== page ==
• I would use the red reversal bars to count the 2 legs UP into the trendline. I would not take this trade since it is counter trend.
  • Aggressive entry short with down cycle, red background and new leg down.
  • I would use the red 10 tick bars again to count the legs against the down trend. No long here into trendline.
  • Best trade of the day. Red background, strong AB move and expect continuation out of this RRT.  The trendline is fairly flat.  Aggressive entry.
  • Would not make this trade but use the red reversal bars to count the legs against the trend.
  • This setup occurred during the noon time with a flat TL. No trade.
  • Same as 8 above
  • Late in the day, would not trade

Again, these set ups happen many times during the day and many times you will not take the trade because of some other reason.  These setups work best when other influences also favor your trade direction.  By learning to anticipate a RRT in advance, you can avoid taking a trade in the wrong direction and ready your mind for entering mid trend which is often hard to do.  This is a continuation pattern so it should be used to supplement your arsenal of trade entries.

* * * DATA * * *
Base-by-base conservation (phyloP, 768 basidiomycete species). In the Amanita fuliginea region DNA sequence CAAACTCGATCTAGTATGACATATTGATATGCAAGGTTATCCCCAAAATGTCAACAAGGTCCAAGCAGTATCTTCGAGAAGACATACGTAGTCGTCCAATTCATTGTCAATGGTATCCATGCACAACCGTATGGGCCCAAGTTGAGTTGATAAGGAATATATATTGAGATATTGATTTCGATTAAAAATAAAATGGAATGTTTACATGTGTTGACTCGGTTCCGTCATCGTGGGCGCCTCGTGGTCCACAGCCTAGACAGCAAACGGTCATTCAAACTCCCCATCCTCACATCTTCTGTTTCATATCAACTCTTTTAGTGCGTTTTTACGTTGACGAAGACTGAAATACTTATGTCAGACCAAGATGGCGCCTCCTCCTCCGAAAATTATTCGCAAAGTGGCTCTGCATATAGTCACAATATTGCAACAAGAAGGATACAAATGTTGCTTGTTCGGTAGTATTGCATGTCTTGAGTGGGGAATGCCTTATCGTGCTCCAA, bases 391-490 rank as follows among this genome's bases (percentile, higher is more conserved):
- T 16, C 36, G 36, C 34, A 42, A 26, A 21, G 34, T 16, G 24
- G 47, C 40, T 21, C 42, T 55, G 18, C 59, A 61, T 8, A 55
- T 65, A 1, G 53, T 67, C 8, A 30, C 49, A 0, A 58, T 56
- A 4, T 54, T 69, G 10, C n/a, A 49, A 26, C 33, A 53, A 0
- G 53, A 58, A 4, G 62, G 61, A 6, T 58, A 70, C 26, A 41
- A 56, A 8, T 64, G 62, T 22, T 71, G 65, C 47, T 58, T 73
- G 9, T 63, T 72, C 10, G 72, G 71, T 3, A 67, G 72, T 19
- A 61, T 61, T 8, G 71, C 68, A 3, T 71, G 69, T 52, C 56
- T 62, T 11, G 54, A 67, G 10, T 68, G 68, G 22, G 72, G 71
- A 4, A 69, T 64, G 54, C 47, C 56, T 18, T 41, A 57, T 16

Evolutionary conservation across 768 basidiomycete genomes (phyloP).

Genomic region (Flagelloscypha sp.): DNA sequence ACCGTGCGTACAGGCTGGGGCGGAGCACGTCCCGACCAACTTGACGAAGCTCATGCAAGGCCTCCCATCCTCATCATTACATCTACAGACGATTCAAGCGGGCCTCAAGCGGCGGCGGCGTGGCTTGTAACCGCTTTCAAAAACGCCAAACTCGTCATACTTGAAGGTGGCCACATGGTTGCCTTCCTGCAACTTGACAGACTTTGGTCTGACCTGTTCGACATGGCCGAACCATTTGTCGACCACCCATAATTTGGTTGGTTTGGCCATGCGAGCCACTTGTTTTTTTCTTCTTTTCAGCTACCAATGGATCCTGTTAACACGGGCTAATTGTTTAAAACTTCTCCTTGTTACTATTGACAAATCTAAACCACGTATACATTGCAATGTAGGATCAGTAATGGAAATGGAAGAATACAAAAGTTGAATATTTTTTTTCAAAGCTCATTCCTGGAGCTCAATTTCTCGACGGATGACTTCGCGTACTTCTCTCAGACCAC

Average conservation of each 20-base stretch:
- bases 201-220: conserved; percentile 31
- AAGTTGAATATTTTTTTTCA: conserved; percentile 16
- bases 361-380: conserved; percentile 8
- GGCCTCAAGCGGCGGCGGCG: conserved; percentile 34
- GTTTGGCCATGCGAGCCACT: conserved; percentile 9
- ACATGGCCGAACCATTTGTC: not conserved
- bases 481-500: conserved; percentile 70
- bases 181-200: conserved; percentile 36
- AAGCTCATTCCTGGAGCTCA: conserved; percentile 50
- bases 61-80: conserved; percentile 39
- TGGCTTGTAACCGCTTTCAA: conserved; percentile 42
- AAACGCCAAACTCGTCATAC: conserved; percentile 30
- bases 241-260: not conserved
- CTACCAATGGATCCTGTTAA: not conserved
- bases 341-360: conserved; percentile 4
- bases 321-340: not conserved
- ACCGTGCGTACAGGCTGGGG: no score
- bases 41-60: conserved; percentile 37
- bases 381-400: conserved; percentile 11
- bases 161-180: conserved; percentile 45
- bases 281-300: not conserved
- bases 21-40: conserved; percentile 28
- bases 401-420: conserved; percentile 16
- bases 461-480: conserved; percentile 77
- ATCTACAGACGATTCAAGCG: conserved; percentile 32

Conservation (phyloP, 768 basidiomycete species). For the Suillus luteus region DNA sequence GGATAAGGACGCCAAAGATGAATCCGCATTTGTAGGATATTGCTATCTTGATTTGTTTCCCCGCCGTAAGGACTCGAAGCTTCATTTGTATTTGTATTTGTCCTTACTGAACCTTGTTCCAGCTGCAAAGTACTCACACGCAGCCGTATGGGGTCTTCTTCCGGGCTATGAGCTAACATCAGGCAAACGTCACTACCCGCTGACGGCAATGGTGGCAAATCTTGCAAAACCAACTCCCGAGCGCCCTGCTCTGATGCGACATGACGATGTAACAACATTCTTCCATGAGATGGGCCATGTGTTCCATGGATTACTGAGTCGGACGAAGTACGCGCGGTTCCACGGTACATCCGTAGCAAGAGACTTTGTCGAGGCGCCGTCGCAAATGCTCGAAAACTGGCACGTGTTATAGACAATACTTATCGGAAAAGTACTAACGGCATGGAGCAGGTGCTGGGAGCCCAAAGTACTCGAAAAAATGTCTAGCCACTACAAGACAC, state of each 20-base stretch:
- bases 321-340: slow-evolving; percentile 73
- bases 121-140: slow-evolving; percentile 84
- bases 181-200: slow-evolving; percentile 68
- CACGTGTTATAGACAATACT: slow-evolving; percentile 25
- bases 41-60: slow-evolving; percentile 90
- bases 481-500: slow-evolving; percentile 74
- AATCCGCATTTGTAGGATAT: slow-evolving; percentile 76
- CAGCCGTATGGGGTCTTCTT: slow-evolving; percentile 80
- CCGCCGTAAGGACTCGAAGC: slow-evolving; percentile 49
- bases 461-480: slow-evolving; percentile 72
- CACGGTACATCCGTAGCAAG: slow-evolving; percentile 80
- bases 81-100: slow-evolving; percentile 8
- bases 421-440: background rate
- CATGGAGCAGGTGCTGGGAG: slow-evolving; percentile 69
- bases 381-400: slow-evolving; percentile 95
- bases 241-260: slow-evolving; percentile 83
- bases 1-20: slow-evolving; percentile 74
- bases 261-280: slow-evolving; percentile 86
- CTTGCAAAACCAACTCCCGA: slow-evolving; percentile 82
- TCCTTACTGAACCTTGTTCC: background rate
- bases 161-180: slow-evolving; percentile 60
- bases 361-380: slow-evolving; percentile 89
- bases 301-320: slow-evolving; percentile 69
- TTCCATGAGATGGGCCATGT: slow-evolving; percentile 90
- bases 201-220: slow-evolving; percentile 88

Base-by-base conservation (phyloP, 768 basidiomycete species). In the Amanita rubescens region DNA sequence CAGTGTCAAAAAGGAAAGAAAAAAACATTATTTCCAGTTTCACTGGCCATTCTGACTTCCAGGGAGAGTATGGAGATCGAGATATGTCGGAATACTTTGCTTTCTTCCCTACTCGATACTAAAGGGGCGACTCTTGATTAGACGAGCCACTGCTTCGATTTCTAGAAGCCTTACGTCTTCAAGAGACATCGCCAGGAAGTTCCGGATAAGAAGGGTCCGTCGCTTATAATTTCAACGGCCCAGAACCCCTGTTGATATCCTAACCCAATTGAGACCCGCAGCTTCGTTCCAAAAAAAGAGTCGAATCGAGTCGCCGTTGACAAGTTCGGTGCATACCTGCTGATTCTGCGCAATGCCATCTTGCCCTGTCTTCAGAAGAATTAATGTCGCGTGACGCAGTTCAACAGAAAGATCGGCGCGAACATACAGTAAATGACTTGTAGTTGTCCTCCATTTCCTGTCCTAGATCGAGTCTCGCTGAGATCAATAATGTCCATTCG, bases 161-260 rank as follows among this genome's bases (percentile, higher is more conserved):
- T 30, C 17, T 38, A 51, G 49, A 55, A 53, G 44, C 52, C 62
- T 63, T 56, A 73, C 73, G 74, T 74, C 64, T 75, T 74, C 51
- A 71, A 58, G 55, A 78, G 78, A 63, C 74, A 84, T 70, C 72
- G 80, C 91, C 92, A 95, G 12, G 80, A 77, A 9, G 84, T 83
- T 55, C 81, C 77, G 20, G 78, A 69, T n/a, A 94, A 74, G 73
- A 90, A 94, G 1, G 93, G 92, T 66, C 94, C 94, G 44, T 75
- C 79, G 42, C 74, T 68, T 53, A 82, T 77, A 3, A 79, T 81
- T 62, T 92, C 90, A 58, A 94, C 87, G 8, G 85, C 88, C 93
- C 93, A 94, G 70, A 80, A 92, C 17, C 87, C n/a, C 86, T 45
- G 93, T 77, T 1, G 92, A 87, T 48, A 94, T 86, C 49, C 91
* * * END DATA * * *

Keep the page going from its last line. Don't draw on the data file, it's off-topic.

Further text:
I would like to hear your thoughts.  Good trading.

 

3 thoughts on “Secrets of the Oil Trading Room Rail Road Track Pattern”

  1. Thank you Mike. Ditto what Ned said about this being an excellent explanation of the RRTies.

    Thanks for contributing this!

  2. Mike,

    I am sorry if this is an obvious answer and I know it has been talked about it the room but can you explain what you mean by strong “AB move” on number 7 of your 2nd example chart? I am a little confused by where you start counting a new leg?

    Thanks, Marlene